New Human 'Organ' Was Hiding in Plain Sight


New Human 'Organ' Was Hiding in Plain Sight
 

The interstitium, scientists found, is under our skin and between our organs. Understanding it may eventually help treat disease.

 

 
                                                                                                                               
 

 

 
By Sarah Gibbens

PUBLISHED March 27, 2018

Lurking just underyour skin might be a new organ only now identified for the first time, say a team of scientists.
In a new study published in the journal Scientific Reports, researchers from New York University's School of Medicine say they have found a new organ they're calling the "interstitium."
It's nearly everywhere—just below the skin's surface, surrounding arteries and veins, casing the fibrous tissue between muscles, and lining our digestive tracts, lungs, and urinary systems.
It looks like a mesh. The interstitium is a layer of fluid-filled compartments strung together in a web of collagen and a flexible protein called elastin. Previously, scientists thought the layer was simply dense connective tissue.
The organ has seemingly been hidden in plain sight, and scientists say they missed it because of the way tissue is studied. Before being placed under a microscope, samples are thinly sliced and treated with chemicals that allow researchers to identify key components more easily. While the process is helpful for more easily spotting details, it drains fluid from the sample.
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Devoid of their fluid, the compartments collapse, like a building with the floors suddenly knocked out, leaving the whole structure to flatten like a pancake.
To find these pockets of interstitial fluid, medical researchers looked at living tissue instead of sampling dead tissue samples. They did this by using a probing technique called confocal laser endomicroscopy. The method entails using a tiny camera probe that takes a microscopic look around a human body. Tissue is lit by the endoscope's lasers and the fluorescent patterns it then reflects are analyzed by sensors.

Accidental Discovery

Scientists first noticed the compartments when looking at a bile duct. They saw what they thought might be tears in dense tissue. The images were taken to Neil Theise, a professor at NYU's School of Medicine and author on the paper.
"You're talking about the remaining extracellular fluid that's unaccounted for," Theise says. About 70 percent of the human body is made of water, and about two thirds of that is found in cells. The remaining third, says Theise, is only partially known.
In addition to accounting for bodily fluid, the compartments may help explain essential functions.
"It's like a shock absorber," says Theise. "Not a hard, stiff material."
Among Theise's theories for the purpose of the interstitium is that it's a source of lymph, a fluid that moves through the body's lymphatic system and supports immunity. He says that knowing how diseases spread through this part of the body could help researchers better understand how cancer spreads.
"Can we detect [disease] earlier by sampling fluid from the space? Can we figure out mechanisms to stop spread?" He asks.

Promise and Skepticism

Jennifer Munsonis a biomedical engineer at Virginia Tech who has looked at fluid in the body. She was not involved with the study but says its findings are promising.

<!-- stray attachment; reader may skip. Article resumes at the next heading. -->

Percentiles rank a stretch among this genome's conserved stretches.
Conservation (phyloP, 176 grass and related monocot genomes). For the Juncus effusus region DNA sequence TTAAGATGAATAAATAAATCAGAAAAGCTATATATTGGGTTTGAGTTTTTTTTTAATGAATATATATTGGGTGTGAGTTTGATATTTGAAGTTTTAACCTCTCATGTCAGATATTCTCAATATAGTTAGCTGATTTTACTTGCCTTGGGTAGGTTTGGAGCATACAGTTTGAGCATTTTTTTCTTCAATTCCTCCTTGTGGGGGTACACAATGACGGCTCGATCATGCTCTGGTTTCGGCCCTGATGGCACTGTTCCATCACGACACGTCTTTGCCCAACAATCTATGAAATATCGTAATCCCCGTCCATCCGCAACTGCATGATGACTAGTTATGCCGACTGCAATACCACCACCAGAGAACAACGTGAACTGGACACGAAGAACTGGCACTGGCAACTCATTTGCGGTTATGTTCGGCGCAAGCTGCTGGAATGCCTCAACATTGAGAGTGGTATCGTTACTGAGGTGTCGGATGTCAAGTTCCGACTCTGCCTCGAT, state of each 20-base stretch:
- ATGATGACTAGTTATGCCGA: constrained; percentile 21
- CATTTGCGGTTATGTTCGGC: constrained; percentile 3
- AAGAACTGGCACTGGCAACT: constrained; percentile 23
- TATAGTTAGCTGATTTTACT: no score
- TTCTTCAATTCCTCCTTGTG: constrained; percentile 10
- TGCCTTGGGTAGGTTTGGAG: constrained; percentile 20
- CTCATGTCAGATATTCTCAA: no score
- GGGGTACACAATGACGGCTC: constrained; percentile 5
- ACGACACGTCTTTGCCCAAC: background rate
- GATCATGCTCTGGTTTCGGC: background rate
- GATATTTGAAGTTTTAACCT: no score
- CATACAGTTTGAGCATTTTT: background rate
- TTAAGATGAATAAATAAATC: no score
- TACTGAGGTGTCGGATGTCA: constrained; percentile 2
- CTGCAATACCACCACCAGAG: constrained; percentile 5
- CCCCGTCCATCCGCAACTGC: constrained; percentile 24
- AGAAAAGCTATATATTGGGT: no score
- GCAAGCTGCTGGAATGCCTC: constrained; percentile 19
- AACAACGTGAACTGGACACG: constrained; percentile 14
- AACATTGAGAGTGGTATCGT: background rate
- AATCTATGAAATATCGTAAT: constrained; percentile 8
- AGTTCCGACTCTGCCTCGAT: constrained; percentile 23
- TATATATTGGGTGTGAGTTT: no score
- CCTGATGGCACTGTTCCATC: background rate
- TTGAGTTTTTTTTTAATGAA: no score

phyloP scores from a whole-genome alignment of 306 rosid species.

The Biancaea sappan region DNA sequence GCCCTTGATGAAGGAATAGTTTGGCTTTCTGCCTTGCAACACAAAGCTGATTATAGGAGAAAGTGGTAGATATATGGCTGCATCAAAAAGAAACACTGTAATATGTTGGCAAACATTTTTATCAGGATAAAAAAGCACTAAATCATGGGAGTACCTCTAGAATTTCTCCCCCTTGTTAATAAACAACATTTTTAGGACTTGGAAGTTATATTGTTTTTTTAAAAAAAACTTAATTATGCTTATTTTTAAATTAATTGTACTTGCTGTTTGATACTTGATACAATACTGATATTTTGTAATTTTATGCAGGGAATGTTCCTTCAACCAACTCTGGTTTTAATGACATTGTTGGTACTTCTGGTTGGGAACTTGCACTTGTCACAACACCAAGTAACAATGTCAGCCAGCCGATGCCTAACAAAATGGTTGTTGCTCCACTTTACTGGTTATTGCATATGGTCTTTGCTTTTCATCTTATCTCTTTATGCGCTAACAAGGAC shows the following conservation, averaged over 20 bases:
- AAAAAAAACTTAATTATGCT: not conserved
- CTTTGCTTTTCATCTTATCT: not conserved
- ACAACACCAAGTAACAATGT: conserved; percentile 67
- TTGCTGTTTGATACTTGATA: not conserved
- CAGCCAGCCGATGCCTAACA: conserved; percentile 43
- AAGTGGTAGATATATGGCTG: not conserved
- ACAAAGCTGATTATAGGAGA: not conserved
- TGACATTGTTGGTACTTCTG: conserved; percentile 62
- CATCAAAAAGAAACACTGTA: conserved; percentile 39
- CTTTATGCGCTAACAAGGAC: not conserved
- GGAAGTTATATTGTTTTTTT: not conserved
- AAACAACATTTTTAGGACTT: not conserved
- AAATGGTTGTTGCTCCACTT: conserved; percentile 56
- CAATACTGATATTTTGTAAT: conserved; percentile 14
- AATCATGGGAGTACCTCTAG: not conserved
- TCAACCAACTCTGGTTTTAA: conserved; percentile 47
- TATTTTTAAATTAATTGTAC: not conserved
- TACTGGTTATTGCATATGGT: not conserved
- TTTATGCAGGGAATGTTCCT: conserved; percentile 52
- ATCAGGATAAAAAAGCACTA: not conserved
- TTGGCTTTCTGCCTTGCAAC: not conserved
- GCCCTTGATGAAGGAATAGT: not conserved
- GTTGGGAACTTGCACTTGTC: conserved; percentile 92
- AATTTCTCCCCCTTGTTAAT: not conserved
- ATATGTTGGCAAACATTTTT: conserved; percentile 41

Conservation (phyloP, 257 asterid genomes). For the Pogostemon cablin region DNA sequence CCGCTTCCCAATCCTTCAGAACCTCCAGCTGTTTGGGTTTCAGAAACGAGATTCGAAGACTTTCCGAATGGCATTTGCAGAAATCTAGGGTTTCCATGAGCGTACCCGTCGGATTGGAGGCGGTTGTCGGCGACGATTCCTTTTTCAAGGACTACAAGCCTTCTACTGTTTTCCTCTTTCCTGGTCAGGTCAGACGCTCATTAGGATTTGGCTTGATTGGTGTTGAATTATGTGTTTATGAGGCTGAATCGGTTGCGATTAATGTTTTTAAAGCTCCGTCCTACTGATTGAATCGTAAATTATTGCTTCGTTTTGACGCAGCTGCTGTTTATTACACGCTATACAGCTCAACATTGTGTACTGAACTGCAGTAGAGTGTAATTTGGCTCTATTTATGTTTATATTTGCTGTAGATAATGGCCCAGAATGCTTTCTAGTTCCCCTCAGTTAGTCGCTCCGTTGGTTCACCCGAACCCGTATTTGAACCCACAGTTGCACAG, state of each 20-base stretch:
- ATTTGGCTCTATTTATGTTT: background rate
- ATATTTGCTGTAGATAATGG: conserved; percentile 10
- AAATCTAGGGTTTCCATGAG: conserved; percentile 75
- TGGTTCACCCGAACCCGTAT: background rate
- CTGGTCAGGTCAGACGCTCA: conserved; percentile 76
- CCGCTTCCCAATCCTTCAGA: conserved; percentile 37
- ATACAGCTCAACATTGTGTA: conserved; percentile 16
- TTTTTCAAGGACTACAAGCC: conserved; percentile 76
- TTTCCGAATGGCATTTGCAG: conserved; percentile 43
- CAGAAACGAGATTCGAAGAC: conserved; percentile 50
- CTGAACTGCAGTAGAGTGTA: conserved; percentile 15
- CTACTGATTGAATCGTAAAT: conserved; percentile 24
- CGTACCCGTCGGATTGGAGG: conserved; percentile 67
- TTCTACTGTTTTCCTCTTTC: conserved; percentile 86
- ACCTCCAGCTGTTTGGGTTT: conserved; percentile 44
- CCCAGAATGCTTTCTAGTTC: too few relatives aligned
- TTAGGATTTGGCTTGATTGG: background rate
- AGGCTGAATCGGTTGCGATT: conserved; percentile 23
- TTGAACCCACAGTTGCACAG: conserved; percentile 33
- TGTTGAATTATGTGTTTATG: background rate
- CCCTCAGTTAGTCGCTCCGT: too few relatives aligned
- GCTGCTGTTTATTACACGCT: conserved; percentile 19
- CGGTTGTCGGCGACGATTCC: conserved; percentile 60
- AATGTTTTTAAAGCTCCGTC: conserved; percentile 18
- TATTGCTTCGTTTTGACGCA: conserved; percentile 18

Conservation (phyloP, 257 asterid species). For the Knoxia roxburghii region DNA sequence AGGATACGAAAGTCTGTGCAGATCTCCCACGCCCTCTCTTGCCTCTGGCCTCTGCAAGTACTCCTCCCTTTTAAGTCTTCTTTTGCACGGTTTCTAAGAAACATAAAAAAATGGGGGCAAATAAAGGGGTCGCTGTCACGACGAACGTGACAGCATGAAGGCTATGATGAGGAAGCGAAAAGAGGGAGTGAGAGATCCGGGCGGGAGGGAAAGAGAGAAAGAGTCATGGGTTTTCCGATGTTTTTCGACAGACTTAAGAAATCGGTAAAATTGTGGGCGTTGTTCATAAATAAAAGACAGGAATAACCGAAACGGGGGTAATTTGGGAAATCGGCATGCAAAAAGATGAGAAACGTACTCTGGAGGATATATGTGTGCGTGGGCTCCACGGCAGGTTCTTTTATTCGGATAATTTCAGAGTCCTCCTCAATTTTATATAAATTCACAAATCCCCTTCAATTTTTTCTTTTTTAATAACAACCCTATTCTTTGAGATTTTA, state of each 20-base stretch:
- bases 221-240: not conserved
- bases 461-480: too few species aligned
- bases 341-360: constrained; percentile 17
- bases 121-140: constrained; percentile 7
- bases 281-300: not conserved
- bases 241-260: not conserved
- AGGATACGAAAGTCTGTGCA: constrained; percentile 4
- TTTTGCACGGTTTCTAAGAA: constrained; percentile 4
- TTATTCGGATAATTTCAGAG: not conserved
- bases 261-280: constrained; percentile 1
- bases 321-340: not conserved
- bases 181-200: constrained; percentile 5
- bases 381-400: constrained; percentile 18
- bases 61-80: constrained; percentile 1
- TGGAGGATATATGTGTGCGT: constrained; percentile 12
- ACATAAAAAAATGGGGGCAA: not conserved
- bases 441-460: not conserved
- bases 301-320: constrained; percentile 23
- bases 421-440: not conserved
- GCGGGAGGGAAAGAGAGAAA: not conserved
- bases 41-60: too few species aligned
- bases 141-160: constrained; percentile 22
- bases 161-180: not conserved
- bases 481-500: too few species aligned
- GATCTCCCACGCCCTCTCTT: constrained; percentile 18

"I think what the paper shows is the benefit of having new ways to image and look at tissues. [Previous methods] dehydrate the tissues, and you lose so much structural information," Munson notes.
She says she's fairly convinced these structures exist but wants to see more research before speculating on what they do, and whether its accurate to call them a new organ.
"I'm really excited about the find but, as with all scientists, I approach everything with a little skepticism," she adds.
Theise says he's aware of some of the skepticism surrounding his findings, but it's territory he's not shy about wading into. In 2005, he wrote an essay in Naturechallenging the importance of "cell theory"—a concept that holds cells as the basic structure of all organisms, and in 2001, he published a paperfinding that adult stem cells could be made to act similarly to embryonic cells.




By Alice Park
March 27, 2018

It’s not a second stomach or a mini-brain. But scientists have discovered an important new organ that may play a critical role in how many tissues and other organs do their jobs, as well as in some diseases like cancer.
In a study published in Scientific Reports, a New York University-led team of researchers describe the interstitium, which is a series of connected, fluid-filled spaces found under skin as well as throughout the gut, lungs, blood vessels and muscles.
The bubble wrap-like network only became visible when the pathologists used a new laser endoscope, called a confocal laser endomicroscope, that allowed them to see microscopic tissues in living people. Most studies of tissues missed the interstitium because they rely on biopsies of tissues that are then dried and fixed onto microscope slides; the desiccated samples never showed the fluid-filled spaces.
But when the endoscopic laser was used to remove the pancreas and bile duct in a dozen patients with cancer, the odd spaces became obvious.
In the study, the authors speculate that the spaces could be important for a number of functions, including generating the collagen that supports cells in certain tissues, as well as housing the stem cells that rush in to repair damaged tissues. They may also play a role in conducting electrical signals as cells move and stretch. Because the spaces form a fluid-highway linking tissues and organs, it may also explain why some cancers, if they invade the spaces, spread more quickly than others.